This article has been published in Enabling Education 11
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Title: Supporting Inclusive Education in Afghanistan: A father’s story
Author: IDCS (now Deaf Child Worldwide)
Publisher: EENET
Date: 2007

Supporting inclusive education in Afghanistan – a father’s story

My wife and I live in Herat. We have six children; one has a hearing impairment and three others are deaf. Until my children were born I had not had any contact with deaf people. I knew that my children would need me to support them, but I didn’t know how to do this.

I heard about an organisation working with disabled people, including deaf children. I went to find out about it. My children became involved in the programmes and started learning Afghan Sign Language. I even volunteered for this organisation for five years and learned sign language so I could support my children better.

However, I started to worry about their longer-term education. I could see that they were very intelligent and I longed for them to go to school. My oldest daughter has some hearing and the local school agreed to take her. She sits at the front and has a bit of extra input from the teacher. She is doing well. But no school would take my deaf children.

At that time the International Rescue Committee were making plans to start an education programme for deaf and blind children in Herat. They planned to select schools, train some teachers and then place some children with visual or hearing impairments into regular classes. I wondered if my children could be selected. They were! And I was chosen to be a programme officer for the hearing impairment section.

I wasn’t sure if this inclusive education method would work. Would the other children tease my children? How would the teachers communicate with my children? I had been to see two special schools for deaf children in other cities of Afghanistan and I thought maybe that was the only way. But after receiving some training on what inclusive education is and how it benefits all children, I decided to give it a go. We passed on the training we received to the teachers in the school, and we all received more sign language training. Some expert deaf adults came to train us both in inclusive education and in sign language. I was very encouraged to meet strong, confident deaf adults. I can now see a positive future for my children.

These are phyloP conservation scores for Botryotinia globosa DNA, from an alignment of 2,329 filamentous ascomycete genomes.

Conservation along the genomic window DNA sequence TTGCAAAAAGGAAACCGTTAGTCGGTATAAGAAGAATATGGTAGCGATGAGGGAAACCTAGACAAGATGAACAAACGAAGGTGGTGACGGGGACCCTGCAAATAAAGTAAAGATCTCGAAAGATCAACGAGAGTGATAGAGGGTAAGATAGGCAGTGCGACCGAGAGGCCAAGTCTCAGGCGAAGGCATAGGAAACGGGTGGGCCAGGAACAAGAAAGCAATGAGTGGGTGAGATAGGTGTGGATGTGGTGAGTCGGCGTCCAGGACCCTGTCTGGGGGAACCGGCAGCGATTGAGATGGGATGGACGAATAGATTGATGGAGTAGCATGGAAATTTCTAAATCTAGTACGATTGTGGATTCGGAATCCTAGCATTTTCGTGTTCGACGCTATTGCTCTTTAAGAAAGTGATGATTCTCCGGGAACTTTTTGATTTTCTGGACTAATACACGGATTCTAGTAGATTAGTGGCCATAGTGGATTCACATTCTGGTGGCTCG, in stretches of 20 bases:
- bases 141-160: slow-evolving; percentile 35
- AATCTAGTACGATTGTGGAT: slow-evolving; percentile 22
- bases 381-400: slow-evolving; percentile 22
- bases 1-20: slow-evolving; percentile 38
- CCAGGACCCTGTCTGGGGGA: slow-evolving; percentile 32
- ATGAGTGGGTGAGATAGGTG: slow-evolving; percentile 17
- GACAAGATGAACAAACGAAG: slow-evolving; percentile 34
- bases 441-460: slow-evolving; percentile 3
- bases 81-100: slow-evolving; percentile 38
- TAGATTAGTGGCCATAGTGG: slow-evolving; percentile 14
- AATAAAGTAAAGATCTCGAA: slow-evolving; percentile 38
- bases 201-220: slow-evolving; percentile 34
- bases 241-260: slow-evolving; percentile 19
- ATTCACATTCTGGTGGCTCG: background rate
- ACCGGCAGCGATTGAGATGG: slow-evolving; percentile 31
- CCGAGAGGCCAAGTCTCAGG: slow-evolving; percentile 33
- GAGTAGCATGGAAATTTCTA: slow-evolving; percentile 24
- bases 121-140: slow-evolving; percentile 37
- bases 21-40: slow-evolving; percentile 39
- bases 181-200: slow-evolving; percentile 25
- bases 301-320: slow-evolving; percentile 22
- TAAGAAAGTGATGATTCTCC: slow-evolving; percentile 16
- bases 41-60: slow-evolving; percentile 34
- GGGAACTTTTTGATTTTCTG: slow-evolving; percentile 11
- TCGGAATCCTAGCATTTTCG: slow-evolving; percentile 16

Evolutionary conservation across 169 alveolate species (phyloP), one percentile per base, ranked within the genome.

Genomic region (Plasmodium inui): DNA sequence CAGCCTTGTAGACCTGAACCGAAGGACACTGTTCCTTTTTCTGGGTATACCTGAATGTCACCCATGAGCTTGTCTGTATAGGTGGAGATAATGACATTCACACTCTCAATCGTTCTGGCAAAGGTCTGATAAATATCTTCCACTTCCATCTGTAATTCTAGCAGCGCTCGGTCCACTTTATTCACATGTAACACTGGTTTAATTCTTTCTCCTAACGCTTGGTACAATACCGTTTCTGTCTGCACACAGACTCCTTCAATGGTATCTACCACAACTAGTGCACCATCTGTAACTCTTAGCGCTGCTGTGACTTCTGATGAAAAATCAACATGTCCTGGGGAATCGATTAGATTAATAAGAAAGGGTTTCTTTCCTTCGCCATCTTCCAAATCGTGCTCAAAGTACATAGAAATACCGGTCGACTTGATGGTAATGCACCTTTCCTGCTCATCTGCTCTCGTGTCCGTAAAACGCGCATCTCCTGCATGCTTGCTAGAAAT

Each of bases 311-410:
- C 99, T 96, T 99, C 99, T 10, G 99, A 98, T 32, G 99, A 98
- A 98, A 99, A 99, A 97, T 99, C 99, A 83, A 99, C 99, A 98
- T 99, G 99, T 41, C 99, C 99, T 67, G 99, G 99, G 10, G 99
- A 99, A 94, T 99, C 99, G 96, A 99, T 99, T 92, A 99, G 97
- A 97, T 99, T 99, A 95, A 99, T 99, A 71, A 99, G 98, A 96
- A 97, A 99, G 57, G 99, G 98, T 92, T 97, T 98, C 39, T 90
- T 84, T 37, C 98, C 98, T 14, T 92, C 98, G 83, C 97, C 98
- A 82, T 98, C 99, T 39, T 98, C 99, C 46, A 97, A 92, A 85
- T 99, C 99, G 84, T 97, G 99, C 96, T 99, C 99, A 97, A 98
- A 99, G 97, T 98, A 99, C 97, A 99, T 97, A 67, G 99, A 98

At first my children were nervous about going to school. Now they are excited and help each other get ready in the mornings. They have learned lots and help each other with their homework. I have noticed a big change in their feelings and behaviour at home and they are making more friends among neighbours’ children. Their friends come to visit or support my children in their classrooms.

At first the schools and principals were concerned about having deaf children in their classes. But after training and meetings with the families, all the teachers are now committed to making the programme successful. We now have 16 deaf children receiving education in regular schools. My colleague and I visit each classroom at least once a week. We give the teachers encouragement and more ideas and help them to solve problems. Our programme is new, and we still need to work on improving the quality of education. Also, many other deaf children in the city could be supported if we could expand the programme.

I really enjoy my work and being involved in my own children’s education. Other parents can see the positive changes in their deaf children and that the school is supporting them. However, it is not always easy to encourage these parents to become more involved, especially when it comes to learning sign language. I have contact with parents of deaf children who are not yet involved in the programme. They want their children to go to school as well.

I find it difficult to convince other professionals working on deaf education in Afghanistan that our programme is possible. Many believe that special schools or special classes are the only way. They don’t believe me. But I see the deaf children in class every day. I see that they are happy and are learning. I see teachers trying hard to find ways to communicate with deaf children. And I am also a father who sees that my own deaf children are happy and learning and making friends. I am a father who only wants to support my children in the best way I can.

This article has been adapted from a case study submitted for the IDCS book, Family Friendly!